Using the metaphor of tending a garden, Matt Leighninger, shared the importance of “Tending the Garden of Civic Tech” with readers on Medium and EngagingCities last month. He explored how technology has offered new and innovative ways for people to engage with their governments, and how governments have a field of tools to put forward to feed their citizens. Once again, it’s a question of purpose determining platform:
“Known collectively as “civic technology,” these online tools can help us map public problems, help citizens generate solutions, gather input for government, coordinate volunteer efforts or help neighbors remain connected.
…Some of the most powerful innovations are relatively simple technologically. These are “hyperlocal” online forums that connect residents who live in the same neighborhood, or parents whose children attend the same school. These forums have spread dramatically, starting with simple listservs, then Facebook groups, then slightly more sophisticated platforms promoted by nonprofit groups (such as e-democracy.org, localocracy and Front Porch Forum) and an increasing array of for-profit enterprises. They combine the power of the boundless Internet with the power of local face-to-face relationships.”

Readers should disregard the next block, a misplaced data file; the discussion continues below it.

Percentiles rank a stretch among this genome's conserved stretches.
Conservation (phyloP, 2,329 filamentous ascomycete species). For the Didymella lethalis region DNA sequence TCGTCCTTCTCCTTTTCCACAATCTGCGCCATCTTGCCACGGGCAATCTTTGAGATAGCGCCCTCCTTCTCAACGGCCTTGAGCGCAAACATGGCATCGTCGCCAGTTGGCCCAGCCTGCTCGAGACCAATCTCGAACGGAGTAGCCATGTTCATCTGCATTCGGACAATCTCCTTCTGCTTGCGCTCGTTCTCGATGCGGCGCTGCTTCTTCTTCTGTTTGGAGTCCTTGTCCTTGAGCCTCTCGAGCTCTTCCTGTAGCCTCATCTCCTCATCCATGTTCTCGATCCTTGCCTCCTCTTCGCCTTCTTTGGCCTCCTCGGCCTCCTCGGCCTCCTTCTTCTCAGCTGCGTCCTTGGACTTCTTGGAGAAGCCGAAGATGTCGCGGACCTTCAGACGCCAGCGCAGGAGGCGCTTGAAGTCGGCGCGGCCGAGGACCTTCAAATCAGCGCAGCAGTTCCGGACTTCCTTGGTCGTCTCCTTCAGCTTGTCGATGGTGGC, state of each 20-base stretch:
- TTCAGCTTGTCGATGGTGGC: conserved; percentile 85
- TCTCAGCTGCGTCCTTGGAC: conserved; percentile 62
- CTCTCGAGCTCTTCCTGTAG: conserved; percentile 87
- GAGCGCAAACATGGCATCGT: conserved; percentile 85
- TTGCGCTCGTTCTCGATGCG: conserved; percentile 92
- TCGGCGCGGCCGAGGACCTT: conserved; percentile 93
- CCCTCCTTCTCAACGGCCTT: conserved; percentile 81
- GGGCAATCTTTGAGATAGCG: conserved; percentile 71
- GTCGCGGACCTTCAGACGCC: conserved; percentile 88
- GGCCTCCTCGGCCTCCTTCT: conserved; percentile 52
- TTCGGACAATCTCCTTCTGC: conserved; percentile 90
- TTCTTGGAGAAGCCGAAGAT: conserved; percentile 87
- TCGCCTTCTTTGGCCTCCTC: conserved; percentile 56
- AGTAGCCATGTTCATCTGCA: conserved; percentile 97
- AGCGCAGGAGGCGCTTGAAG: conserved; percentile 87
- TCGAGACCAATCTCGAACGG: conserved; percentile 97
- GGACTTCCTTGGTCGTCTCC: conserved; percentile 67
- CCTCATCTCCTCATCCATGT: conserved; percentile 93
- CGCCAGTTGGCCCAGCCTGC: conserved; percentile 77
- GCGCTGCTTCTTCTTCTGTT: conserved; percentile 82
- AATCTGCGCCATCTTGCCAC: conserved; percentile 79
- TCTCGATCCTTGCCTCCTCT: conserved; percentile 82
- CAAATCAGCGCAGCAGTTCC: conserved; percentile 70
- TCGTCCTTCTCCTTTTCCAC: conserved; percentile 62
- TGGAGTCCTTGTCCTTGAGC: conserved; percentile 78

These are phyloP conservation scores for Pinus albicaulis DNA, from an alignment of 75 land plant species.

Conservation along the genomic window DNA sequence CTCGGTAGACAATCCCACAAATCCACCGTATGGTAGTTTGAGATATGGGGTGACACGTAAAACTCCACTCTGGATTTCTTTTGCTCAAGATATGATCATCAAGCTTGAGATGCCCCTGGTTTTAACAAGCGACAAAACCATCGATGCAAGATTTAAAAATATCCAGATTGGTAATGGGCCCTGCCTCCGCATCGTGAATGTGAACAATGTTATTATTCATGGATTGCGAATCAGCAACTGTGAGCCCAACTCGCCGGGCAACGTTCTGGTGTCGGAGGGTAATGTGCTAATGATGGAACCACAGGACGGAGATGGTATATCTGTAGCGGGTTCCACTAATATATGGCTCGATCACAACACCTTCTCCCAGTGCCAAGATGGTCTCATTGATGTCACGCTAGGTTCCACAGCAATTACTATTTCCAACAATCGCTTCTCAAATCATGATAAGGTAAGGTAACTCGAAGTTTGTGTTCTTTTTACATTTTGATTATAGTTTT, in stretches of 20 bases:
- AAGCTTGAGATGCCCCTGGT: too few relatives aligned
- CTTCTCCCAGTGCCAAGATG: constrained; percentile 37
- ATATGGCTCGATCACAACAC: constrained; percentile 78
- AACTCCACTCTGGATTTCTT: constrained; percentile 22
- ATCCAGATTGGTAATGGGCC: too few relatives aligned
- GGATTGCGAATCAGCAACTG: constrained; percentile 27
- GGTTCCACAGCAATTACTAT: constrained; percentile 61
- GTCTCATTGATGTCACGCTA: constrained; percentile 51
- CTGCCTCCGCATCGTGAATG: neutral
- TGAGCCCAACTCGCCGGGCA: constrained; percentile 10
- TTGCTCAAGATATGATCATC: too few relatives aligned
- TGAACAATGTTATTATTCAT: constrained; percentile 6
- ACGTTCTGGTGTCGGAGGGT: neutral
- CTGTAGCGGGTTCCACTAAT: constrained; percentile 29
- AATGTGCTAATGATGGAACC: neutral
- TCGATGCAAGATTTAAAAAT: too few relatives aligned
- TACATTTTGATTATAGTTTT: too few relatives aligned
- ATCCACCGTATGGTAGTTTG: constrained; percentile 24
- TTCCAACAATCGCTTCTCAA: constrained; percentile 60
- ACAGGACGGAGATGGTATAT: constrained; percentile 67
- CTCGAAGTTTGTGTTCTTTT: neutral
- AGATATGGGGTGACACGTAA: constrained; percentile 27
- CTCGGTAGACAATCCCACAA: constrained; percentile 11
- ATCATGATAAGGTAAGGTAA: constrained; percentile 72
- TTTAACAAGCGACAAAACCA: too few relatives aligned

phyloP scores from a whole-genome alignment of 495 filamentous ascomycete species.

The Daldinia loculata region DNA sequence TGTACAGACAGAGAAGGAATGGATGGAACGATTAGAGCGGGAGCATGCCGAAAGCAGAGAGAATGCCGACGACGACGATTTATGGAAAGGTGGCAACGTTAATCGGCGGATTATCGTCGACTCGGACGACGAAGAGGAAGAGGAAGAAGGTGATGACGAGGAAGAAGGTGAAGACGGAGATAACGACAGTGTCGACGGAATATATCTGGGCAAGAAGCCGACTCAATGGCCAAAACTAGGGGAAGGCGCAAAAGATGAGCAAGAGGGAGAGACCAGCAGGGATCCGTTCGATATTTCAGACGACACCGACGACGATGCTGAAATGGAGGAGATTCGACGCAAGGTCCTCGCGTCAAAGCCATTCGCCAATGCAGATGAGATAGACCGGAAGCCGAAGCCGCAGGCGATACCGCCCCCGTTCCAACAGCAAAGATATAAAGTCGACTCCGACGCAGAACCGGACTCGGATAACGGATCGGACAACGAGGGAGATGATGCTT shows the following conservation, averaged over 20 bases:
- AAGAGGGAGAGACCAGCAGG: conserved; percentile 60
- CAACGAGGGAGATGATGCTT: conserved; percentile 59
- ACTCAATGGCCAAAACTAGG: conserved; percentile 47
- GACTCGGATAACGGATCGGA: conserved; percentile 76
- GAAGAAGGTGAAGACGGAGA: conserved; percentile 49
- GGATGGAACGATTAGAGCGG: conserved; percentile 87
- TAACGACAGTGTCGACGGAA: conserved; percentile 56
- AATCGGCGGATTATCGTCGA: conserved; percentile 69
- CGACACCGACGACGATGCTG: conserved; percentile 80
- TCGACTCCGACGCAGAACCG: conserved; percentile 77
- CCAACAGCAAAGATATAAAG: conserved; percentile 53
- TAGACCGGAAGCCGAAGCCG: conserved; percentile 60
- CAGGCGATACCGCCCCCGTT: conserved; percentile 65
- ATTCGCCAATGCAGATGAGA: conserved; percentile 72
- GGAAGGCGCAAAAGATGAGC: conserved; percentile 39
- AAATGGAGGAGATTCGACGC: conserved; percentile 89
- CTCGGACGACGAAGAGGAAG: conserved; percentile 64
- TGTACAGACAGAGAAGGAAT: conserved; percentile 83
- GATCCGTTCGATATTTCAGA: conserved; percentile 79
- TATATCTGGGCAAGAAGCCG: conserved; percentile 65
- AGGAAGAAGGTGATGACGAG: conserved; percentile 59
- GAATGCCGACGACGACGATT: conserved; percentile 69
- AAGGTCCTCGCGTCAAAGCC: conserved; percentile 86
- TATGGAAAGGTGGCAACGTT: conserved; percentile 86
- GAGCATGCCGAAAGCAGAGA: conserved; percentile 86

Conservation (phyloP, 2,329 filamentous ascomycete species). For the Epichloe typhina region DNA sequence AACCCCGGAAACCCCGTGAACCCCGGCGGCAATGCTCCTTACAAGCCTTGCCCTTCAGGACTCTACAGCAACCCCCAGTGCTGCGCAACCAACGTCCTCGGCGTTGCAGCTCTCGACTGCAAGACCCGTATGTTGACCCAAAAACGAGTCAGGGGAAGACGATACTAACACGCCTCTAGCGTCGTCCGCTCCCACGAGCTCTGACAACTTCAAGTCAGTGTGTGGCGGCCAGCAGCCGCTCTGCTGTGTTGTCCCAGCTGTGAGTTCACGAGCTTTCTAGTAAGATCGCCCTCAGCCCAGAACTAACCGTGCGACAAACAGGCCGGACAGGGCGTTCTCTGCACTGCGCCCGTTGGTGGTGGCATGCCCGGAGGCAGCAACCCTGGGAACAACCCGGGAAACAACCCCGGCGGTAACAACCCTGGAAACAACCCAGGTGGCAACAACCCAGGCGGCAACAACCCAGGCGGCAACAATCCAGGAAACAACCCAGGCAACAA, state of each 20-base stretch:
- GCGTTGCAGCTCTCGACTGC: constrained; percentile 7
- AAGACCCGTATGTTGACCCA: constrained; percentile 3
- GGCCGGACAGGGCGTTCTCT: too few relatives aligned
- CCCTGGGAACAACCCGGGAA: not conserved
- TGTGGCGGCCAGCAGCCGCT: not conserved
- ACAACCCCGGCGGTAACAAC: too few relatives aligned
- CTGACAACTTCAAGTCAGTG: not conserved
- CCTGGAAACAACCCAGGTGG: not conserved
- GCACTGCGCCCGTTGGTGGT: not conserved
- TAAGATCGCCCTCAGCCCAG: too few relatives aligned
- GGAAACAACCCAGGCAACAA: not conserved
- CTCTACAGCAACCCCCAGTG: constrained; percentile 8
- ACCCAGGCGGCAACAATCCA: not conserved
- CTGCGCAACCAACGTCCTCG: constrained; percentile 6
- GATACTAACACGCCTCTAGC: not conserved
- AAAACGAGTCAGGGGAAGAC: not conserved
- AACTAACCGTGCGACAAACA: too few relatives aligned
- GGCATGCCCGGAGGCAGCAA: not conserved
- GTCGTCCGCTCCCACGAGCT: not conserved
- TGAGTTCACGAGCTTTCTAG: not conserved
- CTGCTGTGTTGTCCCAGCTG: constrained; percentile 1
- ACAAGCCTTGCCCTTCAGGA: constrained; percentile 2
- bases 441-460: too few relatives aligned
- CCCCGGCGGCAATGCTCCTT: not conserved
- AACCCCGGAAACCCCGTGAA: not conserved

You can read more here.
Contributor: Brian Stewart, Pepperdine School of Public Policy, MPP Candidate ’17.